Healing the wounds: What do we do?

John Abraham: “I extend solidarity with victims of trafficking everywhere, and endorse UNODC's ‘Blue Heart Campaign,’ which has been at the forefront of international efforts against trafficking. I feel it is important to speak out more against it and create awareness, because often we turn a blind eye to these issues. Public at large must be educated on human rights. All of us need to inculcate a sense of humanity and basic human decency to ensure no fellow being is exploited this way. My only appeal is for people to have a heart, and end this inhumane practice by protecting, respecting and fulfilling the human rights of all people, everywhere. This is our shared responsibility.”

Mantra for Health: Sleep, Exercise and Food

John Abraham: “I believe health should be a way of life, not a phase in life. I think there are three important tenets to good health: good sleep, good exercise and good food. Without one of the three, we fall. Health should be your religion, and health should be something that you take care of in your everyday life.”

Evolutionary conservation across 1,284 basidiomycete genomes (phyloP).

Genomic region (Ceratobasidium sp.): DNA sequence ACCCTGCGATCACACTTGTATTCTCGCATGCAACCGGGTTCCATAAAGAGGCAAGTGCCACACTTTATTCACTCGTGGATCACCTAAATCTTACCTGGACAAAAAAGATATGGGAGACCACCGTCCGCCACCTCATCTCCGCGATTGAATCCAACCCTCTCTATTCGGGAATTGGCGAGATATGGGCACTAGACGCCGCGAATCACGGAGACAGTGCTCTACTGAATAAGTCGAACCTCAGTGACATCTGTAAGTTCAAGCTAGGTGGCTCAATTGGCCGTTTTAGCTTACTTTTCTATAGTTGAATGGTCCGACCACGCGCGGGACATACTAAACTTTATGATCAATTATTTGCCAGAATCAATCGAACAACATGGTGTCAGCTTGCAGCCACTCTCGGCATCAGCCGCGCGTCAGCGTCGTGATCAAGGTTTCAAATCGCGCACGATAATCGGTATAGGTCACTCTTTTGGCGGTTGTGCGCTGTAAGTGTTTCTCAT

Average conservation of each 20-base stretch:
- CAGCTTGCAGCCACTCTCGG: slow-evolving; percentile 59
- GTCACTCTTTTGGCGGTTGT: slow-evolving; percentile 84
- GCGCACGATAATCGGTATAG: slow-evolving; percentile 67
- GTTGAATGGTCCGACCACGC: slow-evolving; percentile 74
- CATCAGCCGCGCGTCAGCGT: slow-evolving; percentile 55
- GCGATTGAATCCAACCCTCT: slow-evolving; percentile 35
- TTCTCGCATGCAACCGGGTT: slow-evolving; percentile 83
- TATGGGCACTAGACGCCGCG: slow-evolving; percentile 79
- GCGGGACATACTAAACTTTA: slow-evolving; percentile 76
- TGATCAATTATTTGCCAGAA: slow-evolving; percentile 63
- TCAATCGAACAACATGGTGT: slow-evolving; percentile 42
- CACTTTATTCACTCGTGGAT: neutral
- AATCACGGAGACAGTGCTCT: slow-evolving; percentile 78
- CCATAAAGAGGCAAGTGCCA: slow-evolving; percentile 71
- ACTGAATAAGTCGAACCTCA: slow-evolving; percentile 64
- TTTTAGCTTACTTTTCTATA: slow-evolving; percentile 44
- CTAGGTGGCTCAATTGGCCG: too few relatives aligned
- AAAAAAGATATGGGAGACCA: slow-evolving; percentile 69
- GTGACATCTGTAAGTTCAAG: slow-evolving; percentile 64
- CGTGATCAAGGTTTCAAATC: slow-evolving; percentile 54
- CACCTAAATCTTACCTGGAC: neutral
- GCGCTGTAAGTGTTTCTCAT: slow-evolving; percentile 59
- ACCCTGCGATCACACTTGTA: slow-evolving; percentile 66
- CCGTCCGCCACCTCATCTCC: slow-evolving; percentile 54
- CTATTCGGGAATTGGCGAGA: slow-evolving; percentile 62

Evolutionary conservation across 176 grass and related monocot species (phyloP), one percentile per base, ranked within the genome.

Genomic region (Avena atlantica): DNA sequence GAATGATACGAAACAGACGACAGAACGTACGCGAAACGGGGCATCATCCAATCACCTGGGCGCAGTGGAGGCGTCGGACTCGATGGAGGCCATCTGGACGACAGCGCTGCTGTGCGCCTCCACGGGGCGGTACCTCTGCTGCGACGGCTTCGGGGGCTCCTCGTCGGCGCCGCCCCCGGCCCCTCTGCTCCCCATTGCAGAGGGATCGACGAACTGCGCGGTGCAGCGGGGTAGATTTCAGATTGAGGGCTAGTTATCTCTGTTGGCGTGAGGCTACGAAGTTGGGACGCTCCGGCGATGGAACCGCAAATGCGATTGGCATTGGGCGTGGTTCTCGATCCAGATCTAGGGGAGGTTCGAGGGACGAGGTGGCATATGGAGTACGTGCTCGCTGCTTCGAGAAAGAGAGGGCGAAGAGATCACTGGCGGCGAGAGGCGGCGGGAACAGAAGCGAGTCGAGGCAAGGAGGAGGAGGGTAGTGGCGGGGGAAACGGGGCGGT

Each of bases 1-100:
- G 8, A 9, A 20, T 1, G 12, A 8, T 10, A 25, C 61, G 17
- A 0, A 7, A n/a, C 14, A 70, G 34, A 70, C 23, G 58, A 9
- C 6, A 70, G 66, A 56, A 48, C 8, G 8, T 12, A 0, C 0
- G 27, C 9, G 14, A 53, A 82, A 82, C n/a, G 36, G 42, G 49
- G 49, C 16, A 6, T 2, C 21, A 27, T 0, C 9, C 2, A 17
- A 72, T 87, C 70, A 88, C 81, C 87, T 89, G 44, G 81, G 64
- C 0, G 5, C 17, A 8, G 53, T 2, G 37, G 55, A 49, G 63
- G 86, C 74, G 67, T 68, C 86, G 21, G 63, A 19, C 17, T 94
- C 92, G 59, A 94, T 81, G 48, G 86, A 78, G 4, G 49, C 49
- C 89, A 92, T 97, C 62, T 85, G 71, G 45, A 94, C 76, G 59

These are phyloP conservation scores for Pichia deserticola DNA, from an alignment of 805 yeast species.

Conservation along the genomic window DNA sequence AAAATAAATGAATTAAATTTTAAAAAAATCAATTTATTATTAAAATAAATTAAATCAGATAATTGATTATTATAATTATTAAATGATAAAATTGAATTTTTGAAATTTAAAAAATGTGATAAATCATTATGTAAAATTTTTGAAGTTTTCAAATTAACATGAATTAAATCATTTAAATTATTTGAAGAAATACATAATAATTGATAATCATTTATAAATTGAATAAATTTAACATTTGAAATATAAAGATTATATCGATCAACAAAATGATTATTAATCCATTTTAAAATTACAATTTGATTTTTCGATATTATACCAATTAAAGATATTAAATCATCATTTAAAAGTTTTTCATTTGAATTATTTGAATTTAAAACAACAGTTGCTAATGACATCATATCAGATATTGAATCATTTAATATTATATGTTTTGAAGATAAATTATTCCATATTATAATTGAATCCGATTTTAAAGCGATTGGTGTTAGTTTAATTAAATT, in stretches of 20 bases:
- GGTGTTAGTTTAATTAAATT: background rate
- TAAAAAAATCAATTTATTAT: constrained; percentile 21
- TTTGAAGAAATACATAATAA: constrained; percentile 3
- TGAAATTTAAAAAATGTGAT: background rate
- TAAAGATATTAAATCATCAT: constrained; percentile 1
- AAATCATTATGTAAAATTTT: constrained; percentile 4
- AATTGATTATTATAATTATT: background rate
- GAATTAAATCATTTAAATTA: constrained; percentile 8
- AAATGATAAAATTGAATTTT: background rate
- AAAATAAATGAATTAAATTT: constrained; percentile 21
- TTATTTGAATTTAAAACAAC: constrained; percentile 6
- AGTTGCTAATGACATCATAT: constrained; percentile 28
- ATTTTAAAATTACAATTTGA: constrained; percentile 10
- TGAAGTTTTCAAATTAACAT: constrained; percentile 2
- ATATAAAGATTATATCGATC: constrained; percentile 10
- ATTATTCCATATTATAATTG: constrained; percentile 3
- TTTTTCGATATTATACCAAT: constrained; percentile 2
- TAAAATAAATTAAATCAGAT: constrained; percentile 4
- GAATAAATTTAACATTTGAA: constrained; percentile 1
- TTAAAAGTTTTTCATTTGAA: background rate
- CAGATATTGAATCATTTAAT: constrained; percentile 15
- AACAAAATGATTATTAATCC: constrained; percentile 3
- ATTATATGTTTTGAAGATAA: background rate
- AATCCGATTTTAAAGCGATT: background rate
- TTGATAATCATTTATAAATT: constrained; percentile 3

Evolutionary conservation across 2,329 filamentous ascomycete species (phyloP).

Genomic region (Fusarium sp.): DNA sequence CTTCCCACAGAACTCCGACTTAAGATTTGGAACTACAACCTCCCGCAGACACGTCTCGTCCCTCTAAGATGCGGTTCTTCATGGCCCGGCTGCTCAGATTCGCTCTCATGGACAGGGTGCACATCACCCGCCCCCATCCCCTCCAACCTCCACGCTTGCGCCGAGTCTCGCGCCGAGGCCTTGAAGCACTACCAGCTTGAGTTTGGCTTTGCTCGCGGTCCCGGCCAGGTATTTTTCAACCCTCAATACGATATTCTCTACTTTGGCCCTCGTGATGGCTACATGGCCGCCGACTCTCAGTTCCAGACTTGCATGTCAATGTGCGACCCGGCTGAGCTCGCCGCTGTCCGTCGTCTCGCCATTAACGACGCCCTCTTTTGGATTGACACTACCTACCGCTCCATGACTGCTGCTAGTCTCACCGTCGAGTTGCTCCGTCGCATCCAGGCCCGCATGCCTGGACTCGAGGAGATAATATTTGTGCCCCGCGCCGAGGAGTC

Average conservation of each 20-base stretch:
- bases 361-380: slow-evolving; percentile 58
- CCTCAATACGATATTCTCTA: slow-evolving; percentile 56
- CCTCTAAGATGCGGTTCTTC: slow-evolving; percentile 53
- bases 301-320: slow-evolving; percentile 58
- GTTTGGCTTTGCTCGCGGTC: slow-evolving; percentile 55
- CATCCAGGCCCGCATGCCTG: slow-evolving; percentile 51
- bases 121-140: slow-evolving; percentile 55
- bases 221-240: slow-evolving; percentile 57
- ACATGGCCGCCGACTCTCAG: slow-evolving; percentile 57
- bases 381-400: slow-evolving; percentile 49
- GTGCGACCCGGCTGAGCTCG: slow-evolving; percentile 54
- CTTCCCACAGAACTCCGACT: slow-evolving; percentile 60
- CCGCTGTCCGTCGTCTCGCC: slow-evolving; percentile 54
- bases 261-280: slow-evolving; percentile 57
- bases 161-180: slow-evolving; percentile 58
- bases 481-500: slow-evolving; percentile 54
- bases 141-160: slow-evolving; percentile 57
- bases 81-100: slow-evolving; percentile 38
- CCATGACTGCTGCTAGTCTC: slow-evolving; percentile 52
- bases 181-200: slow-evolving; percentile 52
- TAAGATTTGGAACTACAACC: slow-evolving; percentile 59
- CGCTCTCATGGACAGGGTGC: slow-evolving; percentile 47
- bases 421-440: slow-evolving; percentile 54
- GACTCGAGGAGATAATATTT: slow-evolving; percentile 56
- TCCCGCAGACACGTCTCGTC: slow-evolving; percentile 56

The Youth Imperative: Saying No to Drugs

John Abraham: “I am concerned with the rampant drug use in our society today. It pains me to see youth and even children resorting to drugs and putting themselves at risk. I think whatever ups and downs come in life, one must have self-control and not harm themselves. Anyone who uses drugs not only affects his/her own self, but also the family and the community. My one advice to the youth is: face your problems and deal with them. But say No to Drugs. Not now. Not ever. I am anti-drugs 100% and feel it is important for people to stay healthy and clean--That is what I have tried to always convey through my life and films. To me, good health and staying fit is the greatest way people can help themselves. I am addicted to exercise, be it running, cycling, working out, or playing a sport. It's a simple mantra: Exercise your way to health and happiness. Stay away from drugs.”